This permanent collection installation explores some of the ways in which Early Modern (1400-1750) Europeans thought about their place in the world. Nature in its noble and humble aspects fascinated artists and viewers alike. That fascination and the developing market economy encouraged artists to specialize in particular subjects (genres) that emphasized the natural world, such as landscape or portraiture. While also evident in Catholic countries, this change was especially pronounced in Northern Europe, where the Catholic Church was no longer the principal patron of the arts.
The Classical Past
A revived interest in ancient Greek and Roman art, literature, and philosophy affected the way Europeans pictured humans and nature. Scholars collected Classical art, enabling artists to study ancient styles and techniques: Rubens’ Imperial Couple (above), for example, adopts the dignified format of Roman cameos. Classical texts like Ovid’s Metamorphoses furnished stories of gods interacting with mortals. Inspired by Classical ideals, artists composed images of a balanced and rational world.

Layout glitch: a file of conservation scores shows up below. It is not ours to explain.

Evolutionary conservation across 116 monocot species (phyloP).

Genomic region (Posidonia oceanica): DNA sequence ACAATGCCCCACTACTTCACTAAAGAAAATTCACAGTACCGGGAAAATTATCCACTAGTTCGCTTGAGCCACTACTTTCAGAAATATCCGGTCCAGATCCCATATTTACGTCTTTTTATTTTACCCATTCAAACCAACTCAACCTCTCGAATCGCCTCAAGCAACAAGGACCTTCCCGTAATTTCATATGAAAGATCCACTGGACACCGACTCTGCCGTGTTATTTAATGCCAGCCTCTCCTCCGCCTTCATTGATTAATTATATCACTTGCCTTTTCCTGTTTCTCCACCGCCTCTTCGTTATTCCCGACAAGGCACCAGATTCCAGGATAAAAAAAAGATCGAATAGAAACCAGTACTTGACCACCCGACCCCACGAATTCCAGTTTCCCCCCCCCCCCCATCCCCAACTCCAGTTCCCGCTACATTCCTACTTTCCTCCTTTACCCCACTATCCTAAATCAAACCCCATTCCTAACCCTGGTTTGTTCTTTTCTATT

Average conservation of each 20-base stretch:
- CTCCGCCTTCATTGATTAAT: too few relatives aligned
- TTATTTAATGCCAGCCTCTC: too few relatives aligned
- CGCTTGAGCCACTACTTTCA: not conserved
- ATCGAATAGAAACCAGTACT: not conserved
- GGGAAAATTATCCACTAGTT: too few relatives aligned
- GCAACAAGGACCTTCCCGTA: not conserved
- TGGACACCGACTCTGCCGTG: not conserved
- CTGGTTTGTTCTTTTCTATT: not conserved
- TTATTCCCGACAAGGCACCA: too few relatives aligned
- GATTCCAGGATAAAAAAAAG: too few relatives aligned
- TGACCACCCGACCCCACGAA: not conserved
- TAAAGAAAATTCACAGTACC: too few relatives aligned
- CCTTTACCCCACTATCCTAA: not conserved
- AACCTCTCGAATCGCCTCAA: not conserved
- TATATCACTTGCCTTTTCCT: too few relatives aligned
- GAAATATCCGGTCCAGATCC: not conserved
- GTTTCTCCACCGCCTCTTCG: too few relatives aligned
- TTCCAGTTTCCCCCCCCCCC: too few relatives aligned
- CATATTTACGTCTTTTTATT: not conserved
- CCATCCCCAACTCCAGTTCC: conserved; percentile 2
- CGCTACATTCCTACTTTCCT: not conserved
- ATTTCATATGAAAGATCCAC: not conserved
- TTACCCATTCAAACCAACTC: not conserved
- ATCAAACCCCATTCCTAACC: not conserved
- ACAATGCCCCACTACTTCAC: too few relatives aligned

Nature and Science
New developments in science offered innovative strategies for observing nature. Optical devices like Galileo’s telescope, Leeuwenhoek’s microscope, and the camera obscura invigorated artists’ curiosity about visible phenomena. Landscapes with their carefully studied effects of light and atmosphere are examples of that interest.
Image Credit: Peter Paul Rubens, Flemish, 1577 – 1640; A Roman Imperial Couple, c. 1615; oil on panel, 27 11/16 x 22 5/8 in. (70.3 x 57.5 cm); Ackland Fund, 59.8.3